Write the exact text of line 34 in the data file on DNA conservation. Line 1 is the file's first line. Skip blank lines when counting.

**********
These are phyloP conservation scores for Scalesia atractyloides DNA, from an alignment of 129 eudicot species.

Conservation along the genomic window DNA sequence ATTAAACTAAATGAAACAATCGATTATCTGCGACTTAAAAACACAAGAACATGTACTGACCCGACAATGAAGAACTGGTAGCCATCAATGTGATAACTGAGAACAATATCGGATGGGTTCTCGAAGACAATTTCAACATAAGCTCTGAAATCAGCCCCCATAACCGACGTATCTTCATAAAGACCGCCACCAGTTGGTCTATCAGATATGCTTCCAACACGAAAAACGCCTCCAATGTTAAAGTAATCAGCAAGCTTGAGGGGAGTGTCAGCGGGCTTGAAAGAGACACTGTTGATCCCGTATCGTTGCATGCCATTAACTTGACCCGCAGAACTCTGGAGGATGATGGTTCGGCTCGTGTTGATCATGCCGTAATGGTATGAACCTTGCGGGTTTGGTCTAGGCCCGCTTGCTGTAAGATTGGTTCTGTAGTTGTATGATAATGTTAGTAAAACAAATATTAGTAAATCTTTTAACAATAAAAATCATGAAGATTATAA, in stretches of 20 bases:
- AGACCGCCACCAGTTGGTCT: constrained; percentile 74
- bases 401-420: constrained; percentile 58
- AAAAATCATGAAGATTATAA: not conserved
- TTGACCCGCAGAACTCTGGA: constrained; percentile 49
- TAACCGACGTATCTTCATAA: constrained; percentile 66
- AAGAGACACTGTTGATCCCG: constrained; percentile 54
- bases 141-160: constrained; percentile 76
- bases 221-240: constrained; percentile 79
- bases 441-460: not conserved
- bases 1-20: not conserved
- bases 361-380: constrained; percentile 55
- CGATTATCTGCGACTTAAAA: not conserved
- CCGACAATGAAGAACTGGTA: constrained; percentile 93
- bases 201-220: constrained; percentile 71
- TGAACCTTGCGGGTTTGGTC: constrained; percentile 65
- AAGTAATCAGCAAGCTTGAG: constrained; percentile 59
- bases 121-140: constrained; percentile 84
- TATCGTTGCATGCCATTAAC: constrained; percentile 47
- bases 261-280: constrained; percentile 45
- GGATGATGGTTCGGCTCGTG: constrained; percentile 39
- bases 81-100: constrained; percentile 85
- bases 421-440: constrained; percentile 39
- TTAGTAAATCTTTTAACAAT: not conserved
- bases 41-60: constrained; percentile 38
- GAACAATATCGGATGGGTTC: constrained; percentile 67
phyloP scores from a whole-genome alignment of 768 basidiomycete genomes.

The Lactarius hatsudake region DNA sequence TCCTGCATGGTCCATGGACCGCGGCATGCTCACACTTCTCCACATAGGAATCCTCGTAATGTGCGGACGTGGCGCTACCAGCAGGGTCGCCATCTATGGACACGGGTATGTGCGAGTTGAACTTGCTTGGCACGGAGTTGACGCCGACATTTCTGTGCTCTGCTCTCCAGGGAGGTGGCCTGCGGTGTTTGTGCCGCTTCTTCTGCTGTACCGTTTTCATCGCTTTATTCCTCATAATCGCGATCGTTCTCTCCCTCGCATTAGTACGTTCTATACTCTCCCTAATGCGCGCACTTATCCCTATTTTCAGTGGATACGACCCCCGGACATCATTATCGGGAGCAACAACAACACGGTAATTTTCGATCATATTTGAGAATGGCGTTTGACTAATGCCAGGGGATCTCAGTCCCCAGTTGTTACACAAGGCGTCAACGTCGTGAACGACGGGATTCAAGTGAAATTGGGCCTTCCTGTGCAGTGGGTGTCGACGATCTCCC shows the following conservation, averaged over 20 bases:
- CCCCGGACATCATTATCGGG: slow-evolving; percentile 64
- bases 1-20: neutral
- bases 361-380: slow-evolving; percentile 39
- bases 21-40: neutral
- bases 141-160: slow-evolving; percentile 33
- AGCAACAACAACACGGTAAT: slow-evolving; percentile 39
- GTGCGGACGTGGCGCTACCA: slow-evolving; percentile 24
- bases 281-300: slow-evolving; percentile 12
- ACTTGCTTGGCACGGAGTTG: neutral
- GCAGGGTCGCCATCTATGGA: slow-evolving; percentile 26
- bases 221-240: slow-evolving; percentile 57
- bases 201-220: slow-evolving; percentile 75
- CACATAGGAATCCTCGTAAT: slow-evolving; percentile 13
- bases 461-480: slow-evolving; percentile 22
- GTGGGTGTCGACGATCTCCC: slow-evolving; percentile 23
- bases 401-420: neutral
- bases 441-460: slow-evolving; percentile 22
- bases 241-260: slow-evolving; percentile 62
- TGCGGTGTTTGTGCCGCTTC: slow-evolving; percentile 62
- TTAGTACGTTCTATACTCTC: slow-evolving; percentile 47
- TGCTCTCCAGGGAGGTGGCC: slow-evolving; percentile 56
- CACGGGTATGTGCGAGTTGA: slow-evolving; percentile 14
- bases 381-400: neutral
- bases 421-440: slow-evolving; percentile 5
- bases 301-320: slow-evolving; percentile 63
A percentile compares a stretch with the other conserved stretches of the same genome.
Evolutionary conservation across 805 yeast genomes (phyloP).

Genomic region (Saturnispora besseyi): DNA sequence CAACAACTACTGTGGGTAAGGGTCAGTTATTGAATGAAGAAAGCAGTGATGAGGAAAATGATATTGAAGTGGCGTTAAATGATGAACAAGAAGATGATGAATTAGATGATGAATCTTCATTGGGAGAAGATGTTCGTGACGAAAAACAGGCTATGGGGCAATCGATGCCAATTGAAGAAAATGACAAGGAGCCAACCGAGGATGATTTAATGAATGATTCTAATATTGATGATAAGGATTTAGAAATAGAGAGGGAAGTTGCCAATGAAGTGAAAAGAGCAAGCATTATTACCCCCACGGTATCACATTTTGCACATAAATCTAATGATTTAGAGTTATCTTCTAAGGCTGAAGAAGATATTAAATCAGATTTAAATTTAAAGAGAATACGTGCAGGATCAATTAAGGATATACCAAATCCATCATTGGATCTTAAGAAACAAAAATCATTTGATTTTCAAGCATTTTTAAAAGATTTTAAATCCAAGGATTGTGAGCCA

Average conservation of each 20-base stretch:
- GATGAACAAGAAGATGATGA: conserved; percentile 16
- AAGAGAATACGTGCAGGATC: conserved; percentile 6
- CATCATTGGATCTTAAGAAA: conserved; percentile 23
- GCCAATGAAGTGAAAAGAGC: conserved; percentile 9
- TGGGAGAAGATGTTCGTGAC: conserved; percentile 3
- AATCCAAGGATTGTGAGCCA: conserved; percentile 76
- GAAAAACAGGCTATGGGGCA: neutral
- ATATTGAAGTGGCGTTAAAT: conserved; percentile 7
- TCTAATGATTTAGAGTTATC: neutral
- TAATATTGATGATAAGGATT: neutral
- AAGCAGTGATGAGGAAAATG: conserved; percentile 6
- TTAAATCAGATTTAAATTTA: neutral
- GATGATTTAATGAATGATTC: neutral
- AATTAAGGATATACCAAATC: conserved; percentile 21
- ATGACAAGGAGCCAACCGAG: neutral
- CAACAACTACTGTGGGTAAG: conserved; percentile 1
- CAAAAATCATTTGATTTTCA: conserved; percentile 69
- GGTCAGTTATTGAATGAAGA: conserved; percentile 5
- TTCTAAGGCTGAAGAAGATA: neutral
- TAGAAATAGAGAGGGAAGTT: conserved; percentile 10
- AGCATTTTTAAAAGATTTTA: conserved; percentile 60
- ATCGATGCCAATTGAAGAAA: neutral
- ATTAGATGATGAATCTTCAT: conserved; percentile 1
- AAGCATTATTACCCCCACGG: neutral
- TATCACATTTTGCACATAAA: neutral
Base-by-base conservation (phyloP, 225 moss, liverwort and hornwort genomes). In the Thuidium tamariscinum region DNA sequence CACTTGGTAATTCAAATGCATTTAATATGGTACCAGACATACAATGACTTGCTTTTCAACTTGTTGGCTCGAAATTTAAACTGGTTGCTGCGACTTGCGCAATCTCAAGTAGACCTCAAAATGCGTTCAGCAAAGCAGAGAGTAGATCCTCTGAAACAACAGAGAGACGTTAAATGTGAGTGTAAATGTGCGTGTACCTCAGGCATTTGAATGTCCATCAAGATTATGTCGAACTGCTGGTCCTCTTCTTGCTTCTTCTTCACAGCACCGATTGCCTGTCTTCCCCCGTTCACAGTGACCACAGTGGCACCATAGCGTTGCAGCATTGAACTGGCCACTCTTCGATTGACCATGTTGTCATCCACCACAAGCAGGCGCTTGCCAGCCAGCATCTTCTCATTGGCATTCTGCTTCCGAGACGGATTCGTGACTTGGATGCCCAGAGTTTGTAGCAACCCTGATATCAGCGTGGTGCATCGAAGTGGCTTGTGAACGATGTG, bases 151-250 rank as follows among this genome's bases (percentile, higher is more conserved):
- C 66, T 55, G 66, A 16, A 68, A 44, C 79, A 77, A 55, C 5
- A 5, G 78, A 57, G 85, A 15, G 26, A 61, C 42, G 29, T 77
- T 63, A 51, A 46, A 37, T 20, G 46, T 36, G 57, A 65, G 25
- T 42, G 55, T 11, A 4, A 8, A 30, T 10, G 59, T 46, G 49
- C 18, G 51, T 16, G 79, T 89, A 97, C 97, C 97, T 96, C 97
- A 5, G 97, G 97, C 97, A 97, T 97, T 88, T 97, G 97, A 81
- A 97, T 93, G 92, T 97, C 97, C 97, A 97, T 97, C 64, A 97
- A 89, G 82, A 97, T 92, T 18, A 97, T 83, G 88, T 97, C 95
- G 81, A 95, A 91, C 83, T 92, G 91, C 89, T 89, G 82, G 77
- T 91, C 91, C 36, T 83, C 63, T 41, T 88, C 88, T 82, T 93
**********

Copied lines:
- bases 141-160: slow-evolving; percentile 33